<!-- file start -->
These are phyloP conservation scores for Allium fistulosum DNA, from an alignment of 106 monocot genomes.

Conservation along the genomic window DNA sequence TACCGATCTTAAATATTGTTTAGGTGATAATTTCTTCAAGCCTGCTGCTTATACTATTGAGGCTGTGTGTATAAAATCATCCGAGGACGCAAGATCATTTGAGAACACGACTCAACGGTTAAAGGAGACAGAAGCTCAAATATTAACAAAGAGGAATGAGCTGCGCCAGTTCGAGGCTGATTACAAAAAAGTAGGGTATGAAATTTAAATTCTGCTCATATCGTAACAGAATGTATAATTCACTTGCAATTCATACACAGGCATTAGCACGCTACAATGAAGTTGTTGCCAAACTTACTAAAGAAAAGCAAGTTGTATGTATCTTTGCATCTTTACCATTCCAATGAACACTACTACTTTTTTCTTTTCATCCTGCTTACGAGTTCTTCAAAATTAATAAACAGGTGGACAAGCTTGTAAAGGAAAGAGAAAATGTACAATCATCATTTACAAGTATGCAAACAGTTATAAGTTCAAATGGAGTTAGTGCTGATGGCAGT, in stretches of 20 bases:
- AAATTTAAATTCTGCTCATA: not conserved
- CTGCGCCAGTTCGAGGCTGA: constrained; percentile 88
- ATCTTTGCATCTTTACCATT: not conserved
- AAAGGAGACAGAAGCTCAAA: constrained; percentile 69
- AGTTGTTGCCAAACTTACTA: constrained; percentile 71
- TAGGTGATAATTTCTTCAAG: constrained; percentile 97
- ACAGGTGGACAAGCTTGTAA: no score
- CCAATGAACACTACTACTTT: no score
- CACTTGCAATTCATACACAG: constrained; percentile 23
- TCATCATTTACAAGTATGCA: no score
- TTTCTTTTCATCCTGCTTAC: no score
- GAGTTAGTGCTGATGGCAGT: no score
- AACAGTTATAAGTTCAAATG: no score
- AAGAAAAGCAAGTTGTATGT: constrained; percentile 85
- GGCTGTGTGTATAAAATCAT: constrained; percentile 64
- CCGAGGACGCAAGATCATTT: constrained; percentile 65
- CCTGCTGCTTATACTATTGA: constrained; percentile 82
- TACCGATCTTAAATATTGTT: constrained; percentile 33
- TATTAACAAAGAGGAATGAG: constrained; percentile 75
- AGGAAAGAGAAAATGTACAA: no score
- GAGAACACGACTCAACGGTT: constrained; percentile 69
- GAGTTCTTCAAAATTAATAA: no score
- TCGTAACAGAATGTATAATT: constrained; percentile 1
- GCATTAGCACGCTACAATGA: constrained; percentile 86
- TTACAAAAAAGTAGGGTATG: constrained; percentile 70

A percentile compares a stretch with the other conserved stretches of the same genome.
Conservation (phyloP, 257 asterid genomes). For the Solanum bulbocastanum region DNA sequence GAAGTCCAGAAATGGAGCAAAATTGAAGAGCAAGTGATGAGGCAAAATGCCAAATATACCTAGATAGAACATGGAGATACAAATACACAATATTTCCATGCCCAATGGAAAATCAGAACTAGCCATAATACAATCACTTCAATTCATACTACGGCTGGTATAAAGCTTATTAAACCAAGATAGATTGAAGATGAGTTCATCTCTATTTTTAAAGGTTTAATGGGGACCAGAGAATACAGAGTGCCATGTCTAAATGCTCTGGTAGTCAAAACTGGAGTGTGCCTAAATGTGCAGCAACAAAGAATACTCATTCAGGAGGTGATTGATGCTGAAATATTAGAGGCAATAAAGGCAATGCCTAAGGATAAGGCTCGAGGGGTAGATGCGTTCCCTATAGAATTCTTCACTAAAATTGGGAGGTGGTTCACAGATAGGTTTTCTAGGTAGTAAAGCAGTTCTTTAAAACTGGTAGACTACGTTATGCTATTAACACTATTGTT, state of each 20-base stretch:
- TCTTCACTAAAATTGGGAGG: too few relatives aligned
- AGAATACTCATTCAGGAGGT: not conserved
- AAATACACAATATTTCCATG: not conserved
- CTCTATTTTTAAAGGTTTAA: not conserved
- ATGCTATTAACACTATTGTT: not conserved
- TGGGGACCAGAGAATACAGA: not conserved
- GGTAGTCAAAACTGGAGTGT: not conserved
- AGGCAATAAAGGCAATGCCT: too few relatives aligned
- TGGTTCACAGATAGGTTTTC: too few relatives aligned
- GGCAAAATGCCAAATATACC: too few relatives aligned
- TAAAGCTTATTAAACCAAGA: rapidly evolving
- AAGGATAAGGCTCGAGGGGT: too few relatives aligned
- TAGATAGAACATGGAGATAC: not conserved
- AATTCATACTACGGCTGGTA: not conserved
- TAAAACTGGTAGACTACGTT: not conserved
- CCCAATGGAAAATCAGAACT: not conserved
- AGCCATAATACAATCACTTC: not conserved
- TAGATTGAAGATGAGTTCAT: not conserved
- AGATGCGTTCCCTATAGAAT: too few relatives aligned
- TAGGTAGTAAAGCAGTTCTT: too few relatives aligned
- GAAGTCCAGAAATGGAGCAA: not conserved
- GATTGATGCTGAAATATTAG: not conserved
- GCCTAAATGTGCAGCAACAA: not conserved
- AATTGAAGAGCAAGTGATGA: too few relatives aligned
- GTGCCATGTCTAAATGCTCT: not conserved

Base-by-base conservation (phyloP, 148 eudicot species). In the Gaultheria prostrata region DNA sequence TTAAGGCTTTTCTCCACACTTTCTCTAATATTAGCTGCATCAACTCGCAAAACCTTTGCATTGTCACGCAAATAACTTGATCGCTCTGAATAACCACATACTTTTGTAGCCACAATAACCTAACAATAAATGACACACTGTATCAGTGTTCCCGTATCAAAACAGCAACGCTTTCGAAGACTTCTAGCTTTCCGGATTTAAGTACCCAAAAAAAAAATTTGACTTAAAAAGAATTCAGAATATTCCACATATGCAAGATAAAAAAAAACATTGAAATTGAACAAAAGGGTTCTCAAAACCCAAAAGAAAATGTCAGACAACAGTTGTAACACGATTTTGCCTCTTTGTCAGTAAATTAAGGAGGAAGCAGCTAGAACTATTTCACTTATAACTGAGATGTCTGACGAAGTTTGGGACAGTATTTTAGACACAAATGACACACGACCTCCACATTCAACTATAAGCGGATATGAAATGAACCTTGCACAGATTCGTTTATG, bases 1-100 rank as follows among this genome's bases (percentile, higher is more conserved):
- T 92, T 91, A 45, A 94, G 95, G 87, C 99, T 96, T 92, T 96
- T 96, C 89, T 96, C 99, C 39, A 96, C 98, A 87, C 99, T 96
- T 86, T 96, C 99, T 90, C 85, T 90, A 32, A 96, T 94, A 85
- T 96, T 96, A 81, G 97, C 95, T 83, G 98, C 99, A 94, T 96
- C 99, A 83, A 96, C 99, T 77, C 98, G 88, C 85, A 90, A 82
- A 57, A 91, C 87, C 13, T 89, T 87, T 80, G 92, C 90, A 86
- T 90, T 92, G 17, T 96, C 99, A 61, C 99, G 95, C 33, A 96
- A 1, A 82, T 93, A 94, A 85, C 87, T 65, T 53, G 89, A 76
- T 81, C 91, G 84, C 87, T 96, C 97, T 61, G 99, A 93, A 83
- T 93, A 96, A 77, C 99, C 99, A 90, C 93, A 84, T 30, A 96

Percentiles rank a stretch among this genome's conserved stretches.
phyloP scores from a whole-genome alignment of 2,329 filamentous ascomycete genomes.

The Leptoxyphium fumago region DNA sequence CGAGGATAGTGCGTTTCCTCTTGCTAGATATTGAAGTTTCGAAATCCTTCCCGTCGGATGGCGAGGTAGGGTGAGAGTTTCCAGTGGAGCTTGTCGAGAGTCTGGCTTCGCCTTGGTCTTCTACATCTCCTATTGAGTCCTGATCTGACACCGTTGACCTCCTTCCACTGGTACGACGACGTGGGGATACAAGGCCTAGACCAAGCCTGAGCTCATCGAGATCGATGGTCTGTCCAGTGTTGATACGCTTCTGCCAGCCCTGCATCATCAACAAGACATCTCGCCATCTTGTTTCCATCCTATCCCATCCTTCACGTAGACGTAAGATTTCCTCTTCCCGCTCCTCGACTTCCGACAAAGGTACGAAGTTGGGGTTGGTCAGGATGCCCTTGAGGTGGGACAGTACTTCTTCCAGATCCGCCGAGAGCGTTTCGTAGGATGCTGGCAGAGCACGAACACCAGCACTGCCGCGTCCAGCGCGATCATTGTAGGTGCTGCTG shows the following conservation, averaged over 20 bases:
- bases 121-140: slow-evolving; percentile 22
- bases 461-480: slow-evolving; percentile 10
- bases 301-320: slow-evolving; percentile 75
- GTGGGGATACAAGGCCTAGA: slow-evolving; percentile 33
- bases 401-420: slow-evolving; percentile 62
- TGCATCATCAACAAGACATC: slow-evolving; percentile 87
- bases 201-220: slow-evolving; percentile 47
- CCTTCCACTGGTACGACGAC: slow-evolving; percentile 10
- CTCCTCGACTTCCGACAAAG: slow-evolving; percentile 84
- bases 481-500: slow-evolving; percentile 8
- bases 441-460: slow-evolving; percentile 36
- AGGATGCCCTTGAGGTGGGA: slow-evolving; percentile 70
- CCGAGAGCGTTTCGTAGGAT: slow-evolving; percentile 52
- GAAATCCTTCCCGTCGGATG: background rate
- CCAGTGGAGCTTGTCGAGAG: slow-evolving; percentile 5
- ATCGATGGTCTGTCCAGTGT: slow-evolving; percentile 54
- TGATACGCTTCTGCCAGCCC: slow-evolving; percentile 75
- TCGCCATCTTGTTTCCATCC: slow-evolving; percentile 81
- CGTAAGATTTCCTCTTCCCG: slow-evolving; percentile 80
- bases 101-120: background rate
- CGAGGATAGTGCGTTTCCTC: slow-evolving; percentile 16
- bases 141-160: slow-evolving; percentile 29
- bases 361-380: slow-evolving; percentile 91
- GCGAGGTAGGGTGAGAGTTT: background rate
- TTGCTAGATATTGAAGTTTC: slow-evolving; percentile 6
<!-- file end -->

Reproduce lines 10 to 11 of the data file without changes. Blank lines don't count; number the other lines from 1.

- CCAATGAACACTACTACTTT: no score
- CACTTGCAATTCATACACAG: constrained; percentile 23